Wednesday, September 29, 2010


Welcome to my blog.  I'll let you know what I'm working on, thinking about, and, from time to time, show you some of my process in getting a work to completion.  And maybe a recipe or two along the way.

So for this first post I want to show you a painting that I did over the weekend.  It's of pomogranates, which I hope you can tell. 

While in France, a friend of mine showed me a way to layer in colour quickly.  I spend a good amount of time glazing my paintings, especially my still lifes, so they have a luminous quality to them.  I usually use safflower oil to glaze with.  It's non-toxic, doesn't yellow, and is lovely and fluid.  But glazing takes time.  Each layer needs to dry before the next layer can be applied.    For the Pomogranate painting I used Windsor and Newton's Liquin to glaze with.  It dries super fast, keeps the colours pure and rich, and also doesn't yellow with time.  This was also painted on watercolour paper instead of linen or canvas.  I've painted on paper before.  It absorbs the oil from the paint quite fast and can not be fixed quite as easily as on a traditional surface.  But there are many instances where the old masters used paper and it is a convenient way to experiment while staying archival.  This piece is 6" x 12".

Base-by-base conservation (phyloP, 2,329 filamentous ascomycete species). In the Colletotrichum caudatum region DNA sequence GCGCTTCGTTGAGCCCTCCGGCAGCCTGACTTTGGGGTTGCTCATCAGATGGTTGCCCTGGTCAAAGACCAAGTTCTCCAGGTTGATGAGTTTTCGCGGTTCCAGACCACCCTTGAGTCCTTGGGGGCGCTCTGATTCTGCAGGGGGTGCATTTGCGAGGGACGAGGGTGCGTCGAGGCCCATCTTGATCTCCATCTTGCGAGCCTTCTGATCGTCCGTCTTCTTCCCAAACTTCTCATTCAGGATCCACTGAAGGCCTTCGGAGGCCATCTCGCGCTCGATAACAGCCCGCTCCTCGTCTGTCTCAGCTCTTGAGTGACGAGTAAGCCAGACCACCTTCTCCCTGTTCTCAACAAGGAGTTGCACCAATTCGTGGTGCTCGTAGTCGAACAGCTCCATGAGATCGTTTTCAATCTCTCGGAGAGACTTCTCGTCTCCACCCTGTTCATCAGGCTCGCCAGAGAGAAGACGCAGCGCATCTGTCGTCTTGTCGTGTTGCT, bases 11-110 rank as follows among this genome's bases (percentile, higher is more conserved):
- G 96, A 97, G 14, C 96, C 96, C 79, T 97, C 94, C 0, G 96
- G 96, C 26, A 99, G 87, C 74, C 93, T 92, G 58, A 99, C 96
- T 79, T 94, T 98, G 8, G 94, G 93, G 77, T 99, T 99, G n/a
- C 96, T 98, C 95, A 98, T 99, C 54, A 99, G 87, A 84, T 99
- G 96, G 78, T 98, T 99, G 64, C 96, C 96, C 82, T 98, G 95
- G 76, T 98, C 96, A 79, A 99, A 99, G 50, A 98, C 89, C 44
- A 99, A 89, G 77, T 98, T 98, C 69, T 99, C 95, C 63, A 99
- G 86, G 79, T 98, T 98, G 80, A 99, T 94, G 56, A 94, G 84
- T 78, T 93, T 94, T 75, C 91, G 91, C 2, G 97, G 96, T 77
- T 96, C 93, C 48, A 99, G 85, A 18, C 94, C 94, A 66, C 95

To see more of my still life paintings  click on the link.


  1. Gorgeous, you are getting better and better and I love learning about your process. Thank you for sharing this. I know you might be thinking, "where in the hell is Romi" as I haven't been coming to events, but you can see that I DO follow you by my comments to your work and your activities. But you never comment back....

  2. Oh gosh.....I'm sorry!!! I will absolutely comment back. Every time. I PROMISE!!! And I'm so glad you like this. It was really interesting to paint.

  3. This is beautiful Lizz and I'm sure even more luminous in person. I found a pomegranate on the trail while hiking today. Did you leave it there?

  4. Congratulations on your blog Lizz! This looks like a painting done by an old master! Your glazes really does give a beautiful luminescence achieved with such delicate layering. I'm looking forward to seeing more of your work on your blog.

  5. Beautiful and deep, rich. Lovely. I love the reds.